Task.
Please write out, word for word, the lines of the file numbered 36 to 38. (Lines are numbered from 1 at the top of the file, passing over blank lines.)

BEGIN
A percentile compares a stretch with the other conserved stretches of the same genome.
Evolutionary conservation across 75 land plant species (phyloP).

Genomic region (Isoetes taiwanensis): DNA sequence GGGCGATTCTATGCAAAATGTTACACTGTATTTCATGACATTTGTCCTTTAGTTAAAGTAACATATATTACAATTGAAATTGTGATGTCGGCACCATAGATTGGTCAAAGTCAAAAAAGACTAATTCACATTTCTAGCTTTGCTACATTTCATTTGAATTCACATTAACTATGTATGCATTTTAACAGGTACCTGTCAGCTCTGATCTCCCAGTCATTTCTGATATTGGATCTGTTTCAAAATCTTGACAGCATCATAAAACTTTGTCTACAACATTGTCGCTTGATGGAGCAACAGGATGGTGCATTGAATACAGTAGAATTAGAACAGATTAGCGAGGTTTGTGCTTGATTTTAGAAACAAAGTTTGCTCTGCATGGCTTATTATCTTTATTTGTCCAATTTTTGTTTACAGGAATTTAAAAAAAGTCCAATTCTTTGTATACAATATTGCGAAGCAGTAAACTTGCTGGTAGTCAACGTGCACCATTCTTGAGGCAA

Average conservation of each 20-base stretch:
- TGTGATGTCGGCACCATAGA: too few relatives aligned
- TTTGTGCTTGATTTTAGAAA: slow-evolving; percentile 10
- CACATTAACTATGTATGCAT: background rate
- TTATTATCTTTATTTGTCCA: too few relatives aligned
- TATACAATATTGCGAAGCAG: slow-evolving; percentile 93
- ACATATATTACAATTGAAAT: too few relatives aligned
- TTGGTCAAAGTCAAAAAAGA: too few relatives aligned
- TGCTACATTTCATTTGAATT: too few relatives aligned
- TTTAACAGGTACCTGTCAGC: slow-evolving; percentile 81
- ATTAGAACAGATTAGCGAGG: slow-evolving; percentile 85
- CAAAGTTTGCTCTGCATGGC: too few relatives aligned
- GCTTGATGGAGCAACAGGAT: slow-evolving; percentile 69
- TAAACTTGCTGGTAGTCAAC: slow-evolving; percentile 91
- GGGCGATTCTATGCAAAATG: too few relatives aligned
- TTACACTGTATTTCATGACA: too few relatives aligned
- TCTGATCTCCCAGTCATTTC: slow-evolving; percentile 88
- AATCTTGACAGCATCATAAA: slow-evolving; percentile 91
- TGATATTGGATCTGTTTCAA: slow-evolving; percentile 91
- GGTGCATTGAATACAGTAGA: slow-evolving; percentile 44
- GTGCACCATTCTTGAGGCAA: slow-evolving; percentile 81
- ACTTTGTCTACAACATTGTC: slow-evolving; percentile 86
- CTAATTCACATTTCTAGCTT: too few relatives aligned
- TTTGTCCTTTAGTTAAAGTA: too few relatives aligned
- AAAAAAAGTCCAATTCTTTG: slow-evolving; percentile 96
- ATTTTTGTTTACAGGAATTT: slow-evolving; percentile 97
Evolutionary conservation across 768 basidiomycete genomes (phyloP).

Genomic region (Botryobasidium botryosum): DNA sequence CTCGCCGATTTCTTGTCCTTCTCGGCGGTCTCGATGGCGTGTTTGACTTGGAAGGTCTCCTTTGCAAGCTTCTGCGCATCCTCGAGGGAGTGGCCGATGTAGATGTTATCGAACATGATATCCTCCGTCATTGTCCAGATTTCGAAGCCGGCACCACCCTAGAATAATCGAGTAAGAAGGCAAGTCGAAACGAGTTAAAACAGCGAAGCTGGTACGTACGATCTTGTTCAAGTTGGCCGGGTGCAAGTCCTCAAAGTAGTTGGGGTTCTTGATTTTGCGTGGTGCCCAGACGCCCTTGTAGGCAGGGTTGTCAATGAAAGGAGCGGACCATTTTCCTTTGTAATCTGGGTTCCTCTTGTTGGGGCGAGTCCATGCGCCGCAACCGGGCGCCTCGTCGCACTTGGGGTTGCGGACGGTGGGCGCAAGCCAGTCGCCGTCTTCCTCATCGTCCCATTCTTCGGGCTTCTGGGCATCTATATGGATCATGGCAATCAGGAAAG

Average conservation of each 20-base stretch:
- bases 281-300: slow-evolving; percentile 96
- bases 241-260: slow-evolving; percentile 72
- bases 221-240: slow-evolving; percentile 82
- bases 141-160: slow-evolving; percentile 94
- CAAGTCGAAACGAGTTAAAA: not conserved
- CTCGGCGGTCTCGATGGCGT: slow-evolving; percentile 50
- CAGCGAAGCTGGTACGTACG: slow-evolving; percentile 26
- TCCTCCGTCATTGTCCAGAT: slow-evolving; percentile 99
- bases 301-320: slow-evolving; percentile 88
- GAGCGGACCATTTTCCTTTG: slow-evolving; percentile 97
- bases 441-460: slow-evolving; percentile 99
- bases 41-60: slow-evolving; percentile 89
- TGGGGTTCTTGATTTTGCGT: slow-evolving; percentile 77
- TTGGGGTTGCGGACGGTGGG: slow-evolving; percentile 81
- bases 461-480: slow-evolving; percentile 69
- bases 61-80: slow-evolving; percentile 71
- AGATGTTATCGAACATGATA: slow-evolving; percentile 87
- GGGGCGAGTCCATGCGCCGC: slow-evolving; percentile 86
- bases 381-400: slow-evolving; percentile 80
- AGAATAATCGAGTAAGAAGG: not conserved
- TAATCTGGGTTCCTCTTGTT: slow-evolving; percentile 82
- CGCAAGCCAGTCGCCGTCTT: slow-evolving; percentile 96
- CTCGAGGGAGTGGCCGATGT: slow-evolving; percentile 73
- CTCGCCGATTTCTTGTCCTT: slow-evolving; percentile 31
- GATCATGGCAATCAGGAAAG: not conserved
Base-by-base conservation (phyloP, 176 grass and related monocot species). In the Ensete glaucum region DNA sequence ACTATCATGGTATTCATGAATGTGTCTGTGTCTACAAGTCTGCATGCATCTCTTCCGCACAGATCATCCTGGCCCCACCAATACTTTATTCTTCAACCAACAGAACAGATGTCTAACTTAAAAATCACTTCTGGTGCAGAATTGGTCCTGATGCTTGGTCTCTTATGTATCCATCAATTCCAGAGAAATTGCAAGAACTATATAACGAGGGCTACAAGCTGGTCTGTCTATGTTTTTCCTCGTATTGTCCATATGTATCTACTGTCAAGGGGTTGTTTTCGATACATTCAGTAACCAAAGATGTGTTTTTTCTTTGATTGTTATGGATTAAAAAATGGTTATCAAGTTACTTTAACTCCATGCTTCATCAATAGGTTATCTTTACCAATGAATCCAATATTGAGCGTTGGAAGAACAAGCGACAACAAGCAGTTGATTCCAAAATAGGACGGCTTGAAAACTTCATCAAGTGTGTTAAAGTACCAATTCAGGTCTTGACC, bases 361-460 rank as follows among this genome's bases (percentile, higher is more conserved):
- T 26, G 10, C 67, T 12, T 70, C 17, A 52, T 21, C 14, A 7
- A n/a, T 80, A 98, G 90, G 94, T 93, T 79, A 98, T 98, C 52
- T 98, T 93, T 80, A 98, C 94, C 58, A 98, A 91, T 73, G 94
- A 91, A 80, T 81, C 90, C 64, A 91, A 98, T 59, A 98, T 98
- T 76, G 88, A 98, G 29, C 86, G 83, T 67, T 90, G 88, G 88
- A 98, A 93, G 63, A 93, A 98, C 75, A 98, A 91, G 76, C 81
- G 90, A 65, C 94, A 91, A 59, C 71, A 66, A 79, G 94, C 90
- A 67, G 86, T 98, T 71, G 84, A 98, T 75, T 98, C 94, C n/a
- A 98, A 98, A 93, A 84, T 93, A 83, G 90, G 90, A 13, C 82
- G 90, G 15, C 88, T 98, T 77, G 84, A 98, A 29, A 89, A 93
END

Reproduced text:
- bases 141-160: slow-evolving; percentile 94
- CAAGTCGAAACGAGTTAAAA: not conserved
- CTCGGCGGTCTCGATGGCGT: slow-evolving; percentile 50